Giving youth pastors the tools they need to make and shape disciples.

Painters and Players: Game Store Discipleship Part 2

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Yesterday I shared a conversion I had at a game store that sold me on a hobby I was interested in. As a youth pastor who focuses, (some say obsess) over the process of discipleship, I knew what was happening to me, I was being evangelized and offered the opportunity to be discipled in the

Warhammer 40k way. As with many things, such as sports, Warhammer 40k is not a hobby but a lifestyle to some. They live it, breathe it, talk about it and share it. Isn’t that what we desire for ourselves and for our students who claim the name of Jesus? With that said, let’s look at how my conversation with a game store owner breaks down into some practical principles for our youth ministry.

Let’s start again:

Her: Welcome to Games Workshop!

Me: Thanks

Her: What brings you by today?

Note: This is a key question. Why did that guest come? Why do our regulars come? Asking students why they come to our meetings may seem obvious (social, parents make them, etc.) but when I entered this store I was looking for information and connection, not just a salesman who wanted to sell me stuff. The same can be said of the kids who come to our meeting.

Me: Just looking

Note: Defines many of our kids.

Her: Do you know what you are looking at?

Note: Great question. Do our kids know what they are looking at? Even our most seasoned kids may not know. They don’t know or understand that we are Christ’s hands and feet, His church. We should ask this questions more often.

Me: Yes.

Her: What are you working on right now?

Note: She knew I had some gaming affinity and thought maybe I already had an army, etc. I include on my guest cards and I ask, “So where do you normally go to church?” I think a better question is, “What are you currently working on in your life right now? ” The answer to this quesiton will clue us in to where kids are with Christ and not just their religious affiliation.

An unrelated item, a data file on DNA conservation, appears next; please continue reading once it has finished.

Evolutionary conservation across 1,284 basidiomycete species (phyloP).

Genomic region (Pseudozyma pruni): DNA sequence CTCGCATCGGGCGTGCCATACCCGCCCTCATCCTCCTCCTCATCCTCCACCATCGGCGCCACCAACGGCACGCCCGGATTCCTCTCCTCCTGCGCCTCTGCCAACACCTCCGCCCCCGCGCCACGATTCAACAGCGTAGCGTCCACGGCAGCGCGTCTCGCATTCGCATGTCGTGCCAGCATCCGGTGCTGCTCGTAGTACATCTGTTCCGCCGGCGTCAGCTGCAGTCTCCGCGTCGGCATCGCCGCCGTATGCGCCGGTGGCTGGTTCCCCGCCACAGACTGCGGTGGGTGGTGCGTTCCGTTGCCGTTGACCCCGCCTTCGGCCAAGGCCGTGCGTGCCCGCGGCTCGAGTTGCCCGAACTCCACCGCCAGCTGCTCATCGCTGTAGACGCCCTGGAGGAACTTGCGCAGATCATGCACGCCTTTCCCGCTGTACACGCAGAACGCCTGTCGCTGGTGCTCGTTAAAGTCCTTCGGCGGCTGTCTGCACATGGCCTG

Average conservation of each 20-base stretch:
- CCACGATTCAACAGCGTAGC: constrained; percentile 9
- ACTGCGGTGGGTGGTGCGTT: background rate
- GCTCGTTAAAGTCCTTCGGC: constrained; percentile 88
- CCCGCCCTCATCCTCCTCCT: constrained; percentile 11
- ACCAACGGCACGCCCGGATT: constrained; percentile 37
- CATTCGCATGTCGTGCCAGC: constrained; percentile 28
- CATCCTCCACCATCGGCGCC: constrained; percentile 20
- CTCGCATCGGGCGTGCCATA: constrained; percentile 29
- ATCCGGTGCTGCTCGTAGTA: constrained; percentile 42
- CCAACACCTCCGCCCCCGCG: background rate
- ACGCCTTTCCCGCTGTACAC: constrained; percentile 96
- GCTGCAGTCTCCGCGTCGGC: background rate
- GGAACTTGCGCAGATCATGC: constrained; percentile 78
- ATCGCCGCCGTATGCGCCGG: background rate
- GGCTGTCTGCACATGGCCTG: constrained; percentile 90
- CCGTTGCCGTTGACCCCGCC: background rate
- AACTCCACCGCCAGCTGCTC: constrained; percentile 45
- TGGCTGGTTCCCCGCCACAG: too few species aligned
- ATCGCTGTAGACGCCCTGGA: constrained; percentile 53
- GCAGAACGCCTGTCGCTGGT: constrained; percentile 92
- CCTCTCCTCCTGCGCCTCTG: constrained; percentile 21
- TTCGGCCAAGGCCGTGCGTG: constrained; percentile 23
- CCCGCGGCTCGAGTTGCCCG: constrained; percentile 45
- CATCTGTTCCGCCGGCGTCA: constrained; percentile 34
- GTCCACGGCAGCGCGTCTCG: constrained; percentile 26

Me: Nothing at the moment, I’m a newbie. have some unpainted models at my house.

Her: Would you like to put some paint on a model?

Note: Here’s what she did not do: “Let me tell you all the rules of Warhammer 40k and it’s history.” She had me start painting and engaging to see if something would spark. I have decreased, to almost nil, of what is required to be a leader in our youth ministry. The “rules” to becoming a leader became impediments to kids “putting paint on a model.” If you want to see how we get kids “putting paint on models” you can watch my video HERE and HERE

Note: Once she knew I had an army, unpainted, she knew I had interest but not desire. Many of our kids love God in theory, but their desire has lapsed. It should be our goal to get kids re-engaged with the God who called them in the first place.

Me: Sure

When I finished my basic paint job,

Her: Would you like to put your model in a game?

Me: Sure.

Note: Now, after I painted, she challenged me to play. She knew, “if I can get him to play, I can show him how much fun this is.” We should always be introducing the next level of joy in knowing Christ.

She taught me some basic rules and had me moving pieces and rolling dice. After we were done she continued:

Her: What did you like best? Painting or Playing?

Note: In the end, this gaming evangelist wants to sell product and create another gaming enthusiast which will add to the gaming community synergy. In the Warhmmer 40k community there are painters, and they enjoy collecting and painting models, but that is it. There are players who enjoy the game but not the painting process. It’s the same with faith.

We will always have students who like to paint. they like the artistry and color of religion. Students will come to events and enjoy the pageantry. We know the joy of living our faith and our joy of knowing God, let’s create and offer the next level of joy to our kids every week.

Me: I like both

Her: Great, how would you like to get started?

Author Donald Miller, in the forward of his book Blue Like Jazz, talks about not being  interested in jazz until he watched a man passionately play jazz on his saxophone.  It goes without saying, but I’ll say it. Christianity is not hobby. It’s not something we dabble in. Jesus is life and lifestyle or he is no life at all. Lets’ all live passionately for Christ but let us also create and offer every kid a chance to “put paint on their model” (know Christ) and play it out (live for Christ).

How are you getting kids to experience or re-experience faith in your youth ministry? Share  your process of how you get kids to re-ignite their faith

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